Since December 2008, Kaohsiung Airport has added direct flights to Hangzhou, and has since added flights to Shenzhen, Shanghai, Fuzhou, Changsha, Beijing, Kunming, Zhengzhou, Guilin, Qingdao and Chengdu.

Since 2009, the number of passengers has been recovering due to the opening of regular scheduled cross-strait flights to mainland China, as well as the rise of low cost carriers.[5]

Terminals

Kaohsiung International Airport terminal building
Kaohsiung International Airport control tower

Kaohsiung International Airport has two terminals - domestic and international. They are connected by a corridor.

The domestic terminal was built in 1965 when the facility was first opened as a civilian airport.[] Through the years, it has undergone small expansions and improvements, but jet bridges have never been added. (The domestic terminal primarily serves smaller planes that do not require jet bridges.) The current domestic terminal building also served international flights before the opening of the new international terminal. The international terminal opened in 1997 and all gates have jet bridges. It serves all international and cross-strait flights to China. The floor area for the international terminal is three times more than that of the domestic one.

Airlines and destinations

Countries with direct flights to Kaohsiung and top 20 cities in 2016

Commercial

Several airlines such as China Airlines and Uni Air operate charter flights from Kaohsiung to many Japanese cities including Asahikawa, Hakodate, Sapporo, Hanamaki, Obihiro, Nagasaki and Kumamoto, mostly during long vacations.

Military charter

Statistics

Operations and Statistics [19]
Year Passenger
movements
Airfreight
movements
(tons)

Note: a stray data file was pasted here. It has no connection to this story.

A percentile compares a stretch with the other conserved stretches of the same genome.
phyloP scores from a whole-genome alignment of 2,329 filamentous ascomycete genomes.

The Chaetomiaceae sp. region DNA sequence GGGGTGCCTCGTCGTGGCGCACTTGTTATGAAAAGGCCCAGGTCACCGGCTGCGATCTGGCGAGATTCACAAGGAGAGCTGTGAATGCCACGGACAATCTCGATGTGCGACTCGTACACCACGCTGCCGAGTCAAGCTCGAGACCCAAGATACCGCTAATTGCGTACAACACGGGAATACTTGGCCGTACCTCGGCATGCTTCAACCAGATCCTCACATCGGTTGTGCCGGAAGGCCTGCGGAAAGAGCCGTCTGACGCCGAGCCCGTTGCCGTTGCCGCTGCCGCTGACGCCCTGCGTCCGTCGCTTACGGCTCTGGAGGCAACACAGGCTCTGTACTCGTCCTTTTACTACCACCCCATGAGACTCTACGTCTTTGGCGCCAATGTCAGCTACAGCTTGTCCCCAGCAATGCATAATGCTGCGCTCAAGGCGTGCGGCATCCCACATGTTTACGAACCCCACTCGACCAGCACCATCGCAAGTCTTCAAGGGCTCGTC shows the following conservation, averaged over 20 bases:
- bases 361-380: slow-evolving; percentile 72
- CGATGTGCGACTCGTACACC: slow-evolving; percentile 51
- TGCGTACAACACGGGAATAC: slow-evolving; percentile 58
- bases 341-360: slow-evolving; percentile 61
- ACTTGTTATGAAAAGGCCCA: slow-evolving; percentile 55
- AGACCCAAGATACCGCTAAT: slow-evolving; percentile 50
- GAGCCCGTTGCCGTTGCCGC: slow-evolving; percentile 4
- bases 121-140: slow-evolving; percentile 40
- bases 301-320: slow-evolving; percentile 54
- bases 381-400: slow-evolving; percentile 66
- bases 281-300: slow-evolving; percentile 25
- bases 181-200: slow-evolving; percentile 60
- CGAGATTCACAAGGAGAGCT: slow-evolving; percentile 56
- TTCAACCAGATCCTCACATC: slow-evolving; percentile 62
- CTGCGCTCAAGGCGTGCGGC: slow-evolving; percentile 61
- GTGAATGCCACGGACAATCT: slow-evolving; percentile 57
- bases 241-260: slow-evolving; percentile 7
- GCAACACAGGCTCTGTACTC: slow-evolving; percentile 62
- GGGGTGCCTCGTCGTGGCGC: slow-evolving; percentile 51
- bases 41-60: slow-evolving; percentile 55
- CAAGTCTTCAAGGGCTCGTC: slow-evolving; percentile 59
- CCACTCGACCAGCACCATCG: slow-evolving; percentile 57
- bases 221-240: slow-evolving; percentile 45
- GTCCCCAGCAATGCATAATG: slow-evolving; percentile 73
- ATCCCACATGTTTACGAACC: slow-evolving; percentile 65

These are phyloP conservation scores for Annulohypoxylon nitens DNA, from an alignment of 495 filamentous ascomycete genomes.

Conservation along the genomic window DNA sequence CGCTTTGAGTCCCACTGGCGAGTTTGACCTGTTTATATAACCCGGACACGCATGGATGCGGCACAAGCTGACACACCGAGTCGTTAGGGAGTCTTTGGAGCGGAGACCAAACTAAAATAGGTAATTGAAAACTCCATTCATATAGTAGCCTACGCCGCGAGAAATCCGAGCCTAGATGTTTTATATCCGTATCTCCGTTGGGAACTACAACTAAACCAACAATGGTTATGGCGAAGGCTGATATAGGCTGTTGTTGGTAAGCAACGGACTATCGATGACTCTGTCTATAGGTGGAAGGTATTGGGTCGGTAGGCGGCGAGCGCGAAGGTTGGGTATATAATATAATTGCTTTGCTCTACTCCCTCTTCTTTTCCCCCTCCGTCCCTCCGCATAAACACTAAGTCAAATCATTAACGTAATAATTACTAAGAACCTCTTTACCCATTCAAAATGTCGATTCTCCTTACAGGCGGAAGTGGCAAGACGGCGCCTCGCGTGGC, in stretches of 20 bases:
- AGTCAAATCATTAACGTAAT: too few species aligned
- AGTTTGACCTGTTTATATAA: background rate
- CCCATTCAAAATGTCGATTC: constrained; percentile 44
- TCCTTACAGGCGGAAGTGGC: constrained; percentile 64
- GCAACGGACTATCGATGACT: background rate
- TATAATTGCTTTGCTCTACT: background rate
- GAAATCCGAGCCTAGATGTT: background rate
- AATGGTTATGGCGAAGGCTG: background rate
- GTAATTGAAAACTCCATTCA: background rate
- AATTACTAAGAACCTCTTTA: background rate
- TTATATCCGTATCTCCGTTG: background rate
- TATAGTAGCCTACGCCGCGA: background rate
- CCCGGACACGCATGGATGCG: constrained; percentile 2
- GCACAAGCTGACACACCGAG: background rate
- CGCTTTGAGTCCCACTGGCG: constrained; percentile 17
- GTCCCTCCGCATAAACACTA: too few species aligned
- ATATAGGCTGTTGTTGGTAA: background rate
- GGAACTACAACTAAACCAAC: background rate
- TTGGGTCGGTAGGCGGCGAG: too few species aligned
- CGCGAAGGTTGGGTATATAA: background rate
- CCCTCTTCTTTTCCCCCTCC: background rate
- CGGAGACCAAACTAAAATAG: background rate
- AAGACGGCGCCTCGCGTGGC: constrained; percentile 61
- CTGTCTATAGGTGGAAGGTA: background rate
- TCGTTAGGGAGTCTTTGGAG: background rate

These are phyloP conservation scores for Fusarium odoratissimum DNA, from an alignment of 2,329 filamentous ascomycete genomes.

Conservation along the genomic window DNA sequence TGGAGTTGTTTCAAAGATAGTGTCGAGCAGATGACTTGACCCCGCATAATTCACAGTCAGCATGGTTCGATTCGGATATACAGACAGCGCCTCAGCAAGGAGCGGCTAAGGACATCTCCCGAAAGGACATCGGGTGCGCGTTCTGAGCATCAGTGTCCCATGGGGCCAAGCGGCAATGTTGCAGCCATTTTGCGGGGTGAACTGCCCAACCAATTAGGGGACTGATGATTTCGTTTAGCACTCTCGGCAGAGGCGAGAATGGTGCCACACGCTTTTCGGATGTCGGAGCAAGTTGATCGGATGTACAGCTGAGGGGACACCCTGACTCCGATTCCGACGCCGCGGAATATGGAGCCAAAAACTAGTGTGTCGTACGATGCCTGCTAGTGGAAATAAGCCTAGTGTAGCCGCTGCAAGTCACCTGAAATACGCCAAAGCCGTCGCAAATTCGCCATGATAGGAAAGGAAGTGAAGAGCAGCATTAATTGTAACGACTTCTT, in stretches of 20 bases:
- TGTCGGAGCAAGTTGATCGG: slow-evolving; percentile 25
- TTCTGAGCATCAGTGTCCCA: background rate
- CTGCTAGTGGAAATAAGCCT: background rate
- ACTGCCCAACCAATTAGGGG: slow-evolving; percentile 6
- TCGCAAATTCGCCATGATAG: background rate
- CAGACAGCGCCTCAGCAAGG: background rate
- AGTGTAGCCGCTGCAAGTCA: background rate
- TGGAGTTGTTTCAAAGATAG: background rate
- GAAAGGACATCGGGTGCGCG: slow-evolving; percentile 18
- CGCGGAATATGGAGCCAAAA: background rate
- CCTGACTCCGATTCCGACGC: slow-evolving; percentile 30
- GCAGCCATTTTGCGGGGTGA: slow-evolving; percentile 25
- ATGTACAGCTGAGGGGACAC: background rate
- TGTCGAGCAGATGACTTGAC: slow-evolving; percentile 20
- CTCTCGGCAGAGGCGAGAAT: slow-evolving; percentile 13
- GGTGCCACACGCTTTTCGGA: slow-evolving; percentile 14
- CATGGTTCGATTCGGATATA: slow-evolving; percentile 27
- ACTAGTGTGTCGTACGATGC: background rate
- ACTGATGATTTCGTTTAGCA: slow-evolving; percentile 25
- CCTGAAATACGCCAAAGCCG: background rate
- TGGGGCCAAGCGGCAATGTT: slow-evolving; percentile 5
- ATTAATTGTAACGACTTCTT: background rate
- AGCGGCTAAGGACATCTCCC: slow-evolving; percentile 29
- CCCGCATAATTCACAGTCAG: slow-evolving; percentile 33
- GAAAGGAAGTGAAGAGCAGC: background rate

Aircraft
movement
2010 4,053,069 64,850.8 41,300
2011 4,050,980 55,364.4 42,596
2012 4,465,794 54,104.5 45,302
2013 4,646,222 55,112.0 46,721
2014 5,397,021 68,767.3 51,681
2015 6,001,487 63,030.8 55,685
2016 6,416,681 71,447.8 57,446
2017 6,479,183 81,555.3 51,768
2018 6,973,845 73,541.6 60,155
2019
Busiest routes from Kaohsiung (2019) [20][21]
Rank Airport Passengers % Change 2019/18 Carriers
1 Hong Kong Hong Kong 1,339,144 Decrease 1.6% China Airlines, Cathay Dragon
2 Taiwan Penghu 895,211 Increase 6.8% Uni Air, Far Eastern Air Transport
3 Japan Tokyo-Narita 595,239 Decrease 1.3% China Airlines, EVA Air, Tigerair Taiwan, Japan Airlines, Vanilla Air
4 Japan Osaka-Kansai 528,103 Increase 10.0% China Airlines, EVA Air, Tigerair Taiwan, Peach, Scoot
5 Taiwan Kinmen 468,563 Increase 5.0% Uni Air, Far Eastern Air Transport
6 Macau Macau 443,679 Increase 16.1% EVA Air, Tigerair Taiwan, Air Macau
7 South Korea Seoul-Incheon 413,954 Increase 21.9% China Airlines, EVA Air, Jeju Air, T'way Air
8 China Shanghai-Pudong 303,609 Increase 4.2% China Airlines, EVA Air, Juneyao Airlines, Spring Airlines
9 Japan Naha 296,631 Increase 35.1% China Airlines, Tigerair Taiwan, Peach
10 Vietnam Ho Chi Minh City 277,657 Increase 3.2% Vietnam Airlines, VietJet Air

Accidents and incidents

Ground transportation

  • Rail: The airport is served by Kaohsiung Rapid Transit Red line at Kaohsiung International Airport, providing access to Taiwan Railways at Kaohsiung Main Station and Taiwan High Speed Rail at Zuoying. Both terminals are connected.